• Cluster Facilitation Project (CFP) to position thematic experts at all levels in selected blocks with poor implementation capacity
  • Project Unnati to upgrade the skill base of Mahatma Gandhi NREGA workers. 

Deen Dayal Antyodaya Yojana-National Rural Livelihoods Mission (DAY-NRLM)

  • DAY-NRLM seeks to alleviate rural poverty by building sustainable community institutions for the poor.
  • The mission aims at mobilizing about 9-10 crore households into SHGs and link them to 'sustainable livelihood opportunities by building their skills and enabling them to access formal sources of finance, entitlements, and services from both public and private sectors.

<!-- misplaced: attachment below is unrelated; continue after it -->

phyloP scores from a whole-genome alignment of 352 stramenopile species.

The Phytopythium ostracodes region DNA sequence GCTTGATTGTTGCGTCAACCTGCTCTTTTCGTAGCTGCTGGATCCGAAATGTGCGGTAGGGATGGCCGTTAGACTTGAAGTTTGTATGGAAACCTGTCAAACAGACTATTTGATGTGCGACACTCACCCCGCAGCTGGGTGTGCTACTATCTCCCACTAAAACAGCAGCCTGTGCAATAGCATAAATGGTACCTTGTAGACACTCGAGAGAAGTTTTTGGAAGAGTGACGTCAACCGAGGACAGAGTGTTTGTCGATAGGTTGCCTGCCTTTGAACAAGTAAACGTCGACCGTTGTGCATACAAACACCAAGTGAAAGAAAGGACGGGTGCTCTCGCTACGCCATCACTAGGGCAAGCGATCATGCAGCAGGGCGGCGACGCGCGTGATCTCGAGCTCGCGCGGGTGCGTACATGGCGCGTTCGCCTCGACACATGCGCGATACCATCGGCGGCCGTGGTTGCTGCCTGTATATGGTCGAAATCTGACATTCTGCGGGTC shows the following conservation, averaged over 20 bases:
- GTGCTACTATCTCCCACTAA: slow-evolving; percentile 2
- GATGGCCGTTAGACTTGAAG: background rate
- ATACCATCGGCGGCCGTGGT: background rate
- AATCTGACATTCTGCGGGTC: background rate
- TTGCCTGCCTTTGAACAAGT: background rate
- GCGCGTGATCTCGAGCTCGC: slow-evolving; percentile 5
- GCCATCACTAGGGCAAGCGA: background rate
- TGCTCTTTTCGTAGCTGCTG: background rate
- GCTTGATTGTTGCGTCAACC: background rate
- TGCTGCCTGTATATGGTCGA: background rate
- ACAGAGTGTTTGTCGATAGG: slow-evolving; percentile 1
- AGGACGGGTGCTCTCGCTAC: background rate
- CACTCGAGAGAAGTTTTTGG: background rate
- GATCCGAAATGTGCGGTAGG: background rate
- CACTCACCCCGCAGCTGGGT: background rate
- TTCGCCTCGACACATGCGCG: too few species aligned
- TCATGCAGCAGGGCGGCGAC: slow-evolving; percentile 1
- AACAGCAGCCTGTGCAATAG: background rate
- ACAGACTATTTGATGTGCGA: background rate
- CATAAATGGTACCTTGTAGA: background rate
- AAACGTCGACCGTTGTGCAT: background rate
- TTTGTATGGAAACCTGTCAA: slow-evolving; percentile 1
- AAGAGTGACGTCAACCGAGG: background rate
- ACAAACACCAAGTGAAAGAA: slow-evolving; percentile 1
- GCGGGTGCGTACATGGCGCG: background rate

• DAY-NRLM has also been instrumental in providing the last-mile delivery of financial services in remote rural areas through the promotion of digital finance and deployment of SHG Women as Banking Correspondent Sakhi (BC Sakhi), with the support of banks and Common Service Centres

Pradhan Mantri Gram Sadak Yojana (PMGSY)

  • PMGSY was launched on 25th December 2000 to provide single all-weather road connectivity to all eligible unconnected habitations of the designated population size (500+ in plain areas, 250+ in North-Eastern and the Himalayan States) in rural areas of the country.
  • More than 6.44 lakh km road length has been constructed so far under the Scheme.
  • The scheme has helped immensely in providing access to basic services and lifting the income of rural masses

Garib Kalyan Rojgar Abhiyan (GKRA)